Chris Dixon is a Co-founder of Hunch. He is a personal investor in early-stage technology companies, including Skype, Foursquare, Kickstarter, Canvas, Stack Overflow, TrialPay, DocVerse.

  1. Entrepreneurs should always ask themselves “why will I succeed where others failed?” If the answer is simply “I’m doing it right” or “I’m smarter,” you are probably underestimating your antecedents
  2. One way to mitigate timing risk is to manage your cash accordingly.
  3. The most common mistake entrepreneurs make about selecting investors is to base their choice solely on the investors’ “celebrity” value.
  4. The most important term in a startup term sheet that no one seems to think carefully about is founder vesting.
  5. The reason big new things sneak by incumbents is that the next big thing always starts out being dismissed as a “toy.”
  6. Aside from market conditions, you should try to answer the question: what is the biggest risk your startup is facing in the upcoming year and how can you eliminate that risk?
  7. A product doesn’t have to be disruptive to be valuable.
  8. Benjamin Graham famously said that the stock market is a voting machine in the short run and weighing machine in the long run.  The same is true of startups.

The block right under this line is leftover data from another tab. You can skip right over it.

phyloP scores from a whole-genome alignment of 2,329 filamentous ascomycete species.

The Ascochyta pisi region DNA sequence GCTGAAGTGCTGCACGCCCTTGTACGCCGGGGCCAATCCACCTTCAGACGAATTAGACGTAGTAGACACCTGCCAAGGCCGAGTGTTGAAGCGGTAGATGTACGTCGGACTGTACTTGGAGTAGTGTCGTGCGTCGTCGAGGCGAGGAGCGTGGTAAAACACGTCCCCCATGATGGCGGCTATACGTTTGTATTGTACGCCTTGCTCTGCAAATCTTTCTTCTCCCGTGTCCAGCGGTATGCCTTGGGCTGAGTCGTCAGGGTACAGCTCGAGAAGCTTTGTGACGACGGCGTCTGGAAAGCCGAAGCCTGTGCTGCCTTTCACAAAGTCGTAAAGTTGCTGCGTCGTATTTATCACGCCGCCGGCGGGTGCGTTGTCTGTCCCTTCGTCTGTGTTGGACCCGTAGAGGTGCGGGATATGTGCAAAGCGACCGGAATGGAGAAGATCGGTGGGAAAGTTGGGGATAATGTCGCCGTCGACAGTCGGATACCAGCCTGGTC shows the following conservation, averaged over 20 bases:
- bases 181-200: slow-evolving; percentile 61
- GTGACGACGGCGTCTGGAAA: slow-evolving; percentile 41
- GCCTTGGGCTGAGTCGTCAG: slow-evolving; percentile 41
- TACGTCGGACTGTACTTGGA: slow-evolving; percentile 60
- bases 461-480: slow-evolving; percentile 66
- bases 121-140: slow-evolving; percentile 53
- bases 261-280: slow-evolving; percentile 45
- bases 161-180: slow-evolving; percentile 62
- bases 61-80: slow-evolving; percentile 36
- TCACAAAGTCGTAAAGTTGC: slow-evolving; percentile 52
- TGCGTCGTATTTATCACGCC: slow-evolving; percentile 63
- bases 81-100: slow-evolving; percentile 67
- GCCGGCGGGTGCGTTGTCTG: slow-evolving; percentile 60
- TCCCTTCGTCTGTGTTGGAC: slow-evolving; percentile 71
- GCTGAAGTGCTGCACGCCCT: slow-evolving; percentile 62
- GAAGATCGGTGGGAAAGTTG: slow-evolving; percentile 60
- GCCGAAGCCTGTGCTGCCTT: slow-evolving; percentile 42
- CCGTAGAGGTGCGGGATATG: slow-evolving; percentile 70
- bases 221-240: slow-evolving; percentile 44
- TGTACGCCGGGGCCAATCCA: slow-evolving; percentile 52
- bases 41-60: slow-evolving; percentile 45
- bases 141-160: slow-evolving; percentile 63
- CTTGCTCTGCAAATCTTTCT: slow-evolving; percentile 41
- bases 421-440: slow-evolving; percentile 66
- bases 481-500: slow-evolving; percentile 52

9. Make something weighty – try to build an empire – and you’ll be far less vulnerable to the ups and downs of the market.
  10. The worst thing a seed-stage company can do is raise too little money and only reach part way to a milestone.
  11. What you should really be focused on when pitching your early stage startup is pitching yourself and your team.
  12. Establishing relationships with new users is the hardest part of growing a startup.
  13. Almost every good idea has already been built. Sometimes new ideas are just ahead of their time.
  14. One of the most difficult decisions to make when developing a “freemium” product is how to divide the product between free and paid features.
  15. You shouldn’t think of joining a startup as just joining a company. You should think of it as joining the startup career path.
  16. When in doubt, err on the side of putting more features on the paid side of the divide.
  17. In fact, the existence of competing products is a meaningful signal, but not necessarily a negative one.
  18. Series A financings usually de-risks the company far less than equity grants drop.
  19. Shutting down is an incredibly hard thing to do. It takes great maturity and intellectual honesty to realize things aren’t going the way you hoped and that it might be better to just close shop and do something else.
  20. I’ll agree that entrepreneurs, especially first timers, should have lawyers review everything they sign.
  21. The biggest mistake platforms make isn’t charging fees (Facebook) or competing with complements (Twitter), it’s being inconsistent.